The twinjet Boeing 717 was the smallest jet airliner produced by Boeing's Commercial Airplane division. Designed for the 100-seat market, the first order was taken in October 1995, and the type entered service in September 1999. The 717 was developed as a third-generation variant of the venerable DC-9 with five-across seating arrangement.
Boeing discontinued production of the 717 in May 2006, ending the long history of McDonnell Douglas commercial aircraft assembly in Long Beach, California. As of August 2006 a total of 155 Boeing 717-200 airplanes remain in airline service.
|Manufacturer||Boeing Commercial Airplanes|
|Status||Out of production|
|Primary users||AirTran (87) |
Midwest Airlines (25)
Hawaiian Airlines (11)
The MD-80 series was introduced in 1980. The design was second generation of the DC-9 with two rear fuselage-mounted turbofan engines, small, highly efficient wings, and a T-tail. It was a lengthened DC-9-50 with a higher maximum take-off weight (MTOW) and the ability to carry more fuel. Almost 1,200 MD-80s were delivered through the 1980s and early 1990s.
The MD-90 was developed from the MD-80 series. It was launched in 1989 and first flew in 1993. The MD-90 was longer, with a glass cockpit and more powerful, quieter and fuel efficient engines. However, it was not considered a success with only 117 aircraft sold.
The MD-95 was first announced in 1991, initially as the MD-87-105, a shortened version of the stretched MD-80 family that took it back to the size of the DC-9-30. It was renamed "MD-95" to reflect the anticipated first delivery year, but McDonnell Douglas could not find a willing launch customer. The aircraft that would eventually be renamed the 717.
In October 1995, US discount carrier ValuJet signed an order for 50 MD-95s, plus 50 options. Generally, new aircraft have one or more large, well-established high-prestige airlines as launch customers. Launching MD-95 production on the basis of a single order from a two-year-old start-up company was highly optimistic, and was seen as a reflection of the difficulty McDonnell Douglas was having selling their aircraft.
In December 1996, Boeing made a US$13 billion stock-swap for McDonnell Douglas, and the merger became official the following year. Most industry observers expected that the MD-95 would also soon be dropped. The plane was renamed 717 after the merger. To begin with, Boeing had no more success selling the 717 than McDonnell Douglas, and even the original order for 50 was no certainty in the chaotic post-deregulation US airline market. (In the end, ValuJet, now known as AirTran Airways, would meet with considerable success and is now operating 85 717-200 aircraft, as well as 22 new 737-700s.)
Following the slump in airline traffic caused by reaction to the September 11, 2001 attacks in the USA, Boeing announced a review of the type's future. After much deliberation, it was decided to proceed. Despite the lack of orders, Boeing had confidence in the 717's fundamental suitability to the 100-seat market, and in the long-term size of that market. Additionally, the former Douglas plant at Long Beach was producing only 717s and C-17s.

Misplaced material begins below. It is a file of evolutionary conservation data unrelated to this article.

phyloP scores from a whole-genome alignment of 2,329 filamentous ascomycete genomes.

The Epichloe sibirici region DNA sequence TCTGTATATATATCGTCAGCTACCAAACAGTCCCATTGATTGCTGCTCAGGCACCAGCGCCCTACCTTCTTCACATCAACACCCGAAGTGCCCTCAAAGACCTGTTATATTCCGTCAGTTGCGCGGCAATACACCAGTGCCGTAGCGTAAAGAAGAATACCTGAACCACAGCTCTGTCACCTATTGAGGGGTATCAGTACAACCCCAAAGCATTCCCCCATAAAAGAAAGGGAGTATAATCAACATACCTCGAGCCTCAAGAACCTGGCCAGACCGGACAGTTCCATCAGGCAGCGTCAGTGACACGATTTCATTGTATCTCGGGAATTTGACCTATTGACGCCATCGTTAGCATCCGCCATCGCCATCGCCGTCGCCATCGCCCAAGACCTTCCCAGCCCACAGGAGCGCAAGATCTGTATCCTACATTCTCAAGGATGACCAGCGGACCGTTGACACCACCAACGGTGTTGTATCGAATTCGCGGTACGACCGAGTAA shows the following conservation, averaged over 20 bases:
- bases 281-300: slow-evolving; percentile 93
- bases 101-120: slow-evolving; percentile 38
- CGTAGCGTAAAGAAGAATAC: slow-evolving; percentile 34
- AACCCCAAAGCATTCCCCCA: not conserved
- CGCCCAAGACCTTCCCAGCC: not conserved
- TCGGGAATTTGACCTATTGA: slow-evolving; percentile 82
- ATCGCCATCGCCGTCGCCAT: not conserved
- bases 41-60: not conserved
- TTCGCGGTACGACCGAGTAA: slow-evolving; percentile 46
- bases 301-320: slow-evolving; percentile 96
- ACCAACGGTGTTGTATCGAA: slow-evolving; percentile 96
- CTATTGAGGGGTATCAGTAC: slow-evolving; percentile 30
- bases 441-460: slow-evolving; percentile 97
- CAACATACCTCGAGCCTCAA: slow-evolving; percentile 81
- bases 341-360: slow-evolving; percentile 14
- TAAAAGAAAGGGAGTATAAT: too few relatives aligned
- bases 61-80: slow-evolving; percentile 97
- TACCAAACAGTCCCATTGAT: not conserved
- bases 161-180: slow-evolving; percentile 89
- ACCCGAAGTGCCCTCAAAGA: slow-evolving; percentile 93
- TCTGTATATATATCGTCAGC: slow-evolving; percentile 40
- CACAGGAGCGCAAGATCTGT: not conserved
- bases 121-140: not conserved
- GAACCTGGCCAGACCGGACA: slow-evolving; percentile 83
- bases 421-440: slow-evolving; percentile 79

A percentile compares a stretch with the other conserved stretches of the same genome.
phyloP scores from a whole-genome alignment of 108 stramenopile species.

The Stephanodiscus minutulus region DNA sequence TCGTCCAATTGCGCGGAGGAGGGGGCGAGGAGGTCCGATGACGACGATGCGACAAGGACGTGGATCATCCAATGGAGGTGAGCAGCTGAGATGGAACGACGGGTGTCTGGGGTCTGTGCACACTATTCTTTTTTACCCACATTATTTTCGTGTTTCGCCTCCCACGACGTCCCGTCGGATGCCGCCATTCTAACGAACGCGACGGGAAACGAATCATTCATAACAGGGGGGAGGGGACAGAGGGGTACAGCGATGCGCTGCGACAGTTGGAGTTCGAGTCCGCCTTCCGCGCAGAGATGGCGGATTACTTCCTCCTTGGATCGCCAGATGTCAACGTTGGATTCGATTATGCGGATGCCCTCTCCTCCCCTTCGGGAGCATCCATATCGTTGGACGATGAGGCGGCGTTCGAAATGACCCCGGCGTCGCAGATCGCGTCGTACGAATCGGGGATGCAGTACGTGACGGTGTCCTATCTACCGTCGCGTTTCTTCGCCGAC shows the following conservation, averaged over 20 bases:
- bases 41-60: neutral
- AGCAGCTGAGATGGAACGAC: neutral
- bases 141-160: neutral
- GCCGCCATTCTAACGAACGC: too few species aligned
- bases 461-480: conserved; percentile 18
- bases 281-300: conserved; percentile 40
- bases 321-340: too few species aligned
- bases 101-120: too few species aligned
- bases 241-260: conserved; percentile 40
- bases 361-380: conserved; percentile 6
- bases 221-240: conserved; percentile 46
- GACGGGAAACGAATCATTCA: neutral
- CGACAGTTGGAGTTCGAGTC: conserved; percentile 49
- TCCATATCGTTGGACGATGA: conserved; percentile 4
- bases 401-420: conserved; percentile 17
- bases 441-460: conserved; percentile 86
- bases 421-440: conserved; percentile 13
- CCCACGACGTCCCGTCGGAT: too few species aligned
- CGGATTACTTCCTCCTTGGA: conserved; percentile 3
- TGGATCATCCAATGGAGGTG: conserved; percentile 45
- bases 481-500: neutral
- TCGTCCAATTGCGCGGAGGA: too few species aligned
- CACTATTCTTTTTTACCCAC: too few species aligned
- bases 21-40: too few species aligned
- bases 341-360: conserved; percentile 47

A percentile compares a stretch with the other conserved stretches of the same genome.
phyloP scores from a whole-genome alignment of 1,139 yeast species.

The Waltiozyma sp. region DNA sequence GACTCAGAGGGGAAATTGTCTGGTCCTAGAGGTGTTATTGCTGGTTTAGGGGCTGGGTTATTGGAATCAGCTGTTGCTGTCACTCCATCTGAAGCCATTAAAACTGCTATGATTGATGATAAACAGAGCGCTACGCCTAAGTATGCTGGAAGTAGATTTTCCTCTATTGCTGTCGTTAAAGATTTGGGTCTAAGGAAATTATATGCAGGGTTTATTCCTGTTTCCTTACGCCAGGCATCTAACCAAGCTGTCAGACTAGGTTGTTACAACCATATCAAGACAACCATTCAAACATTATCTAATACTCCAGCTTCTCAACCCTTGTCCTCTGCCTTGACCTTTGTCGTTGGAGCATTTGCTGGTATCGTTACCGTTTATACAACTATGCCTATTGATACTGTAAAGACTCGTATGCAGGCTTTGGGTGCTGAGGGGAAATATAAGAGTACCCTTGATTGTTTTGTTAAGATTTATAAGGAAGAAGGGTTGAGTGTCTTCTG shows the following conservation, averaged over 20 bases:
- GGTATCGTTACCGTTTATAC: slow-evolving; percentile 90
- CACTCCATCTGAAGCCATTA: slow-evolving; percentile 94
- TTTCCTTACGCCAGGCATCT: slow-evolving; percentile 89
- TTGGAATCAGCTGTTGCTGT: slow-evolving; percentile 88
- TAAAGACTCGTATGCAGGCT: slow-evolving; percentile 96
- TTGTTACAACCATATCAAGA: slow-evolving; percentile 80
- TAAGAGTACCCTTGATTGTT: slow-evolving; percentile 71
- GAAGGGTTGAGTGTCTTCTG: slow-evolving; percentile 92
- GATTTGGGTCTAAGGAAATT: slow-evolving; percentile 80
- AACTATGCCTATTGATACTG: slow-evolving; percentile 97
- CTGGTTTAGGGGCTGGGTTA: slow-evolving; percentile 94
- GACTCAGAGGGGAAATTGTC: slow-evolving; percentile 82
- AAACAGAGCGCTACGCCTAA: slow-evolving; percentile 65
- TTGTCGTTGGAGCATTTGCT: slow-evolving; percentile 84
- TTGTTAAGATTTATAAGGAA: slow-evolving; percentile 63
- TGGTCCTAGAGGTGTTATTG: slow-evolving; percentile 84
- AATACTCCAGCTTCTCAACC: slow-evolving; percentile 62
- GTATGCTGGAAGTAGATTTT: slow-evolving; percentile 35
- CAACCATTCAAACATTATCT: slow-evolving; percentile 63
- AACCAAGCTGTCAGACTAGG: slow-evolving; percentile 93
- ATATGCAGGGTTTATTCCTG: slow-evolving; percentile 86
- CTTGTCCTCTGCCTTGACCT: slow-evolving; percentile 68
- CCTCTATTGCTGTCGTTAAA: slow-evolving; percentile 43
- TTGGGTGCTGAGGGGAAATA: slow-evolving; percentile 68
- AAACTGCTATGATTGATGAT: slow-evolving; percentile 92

The wisdom of the Boeing decision gradually became apparent. Early 717 operators were delighted with the reliability and passenger appeal of the type and ordered more. The small Australian regional airline Impulse took a long-term lease on five 717s in early 2000 to begin an expansion into mainline routes. The ambitious move could not be sustained in competition with the majors, and Impulse sold out to Qantas in May 2001. This left Qantas with a more-or-less unwanted handful of "warmed-over DC-9s" to spoil the efficiency of its fleet of large Boeing and small BAe 146 jets.
Within a few months, however, the abilities of the 717 became clear. It is roomier and faster than the BAe-146, cheaper to operate, and has achieved an outstanding dispatch reliability of 99.6%. Maintenance costs are very low: a check C inspection, for example, takes just three days and is required only once in 4500 flying hours. (For comparison, the old DC-9, needed 21 days for a check C.) The new Rolls-Royce BR715 engine design is highly modular: none of the line replaceable units takes more than an hour to exchange, and about a third of them can be changed in under 15 minutes.
The result has been that many 717 operators, even accidental ones like Qantas, have become converts to the plane. Qantas bought more 717s to bring their fleet up to 14. Other significant orders have come from Hawaiian Airlines and Midwest Airlines and Pembroke Leasing. Bangkok Airways operates 717s - the Thai regional carrier's first foray into jet aircraft.
Boeing actively marketed the 717 to a number of large airlines, including Lufthansa and Northwest (who already operated a large fleet of DC-9 aircraft). Boeing also studied a stretched, higher capacity version of the 717, to have been called 717-300, but decided against proceeding with the new model, fearing that it would encroach on the company's 737-700 model. Production of the original 717 continued. Boeing continued to believe that the 100-passenger market would be lucrative enough to support both the 717 and the 737-600, the smallest of the Next-Generation 737 series. While the aircraft were similar in size, the 737-600 (and Airbus A318) were suited to long-distance routes, while the lighter 717 was more efficient on shorter, regional routes.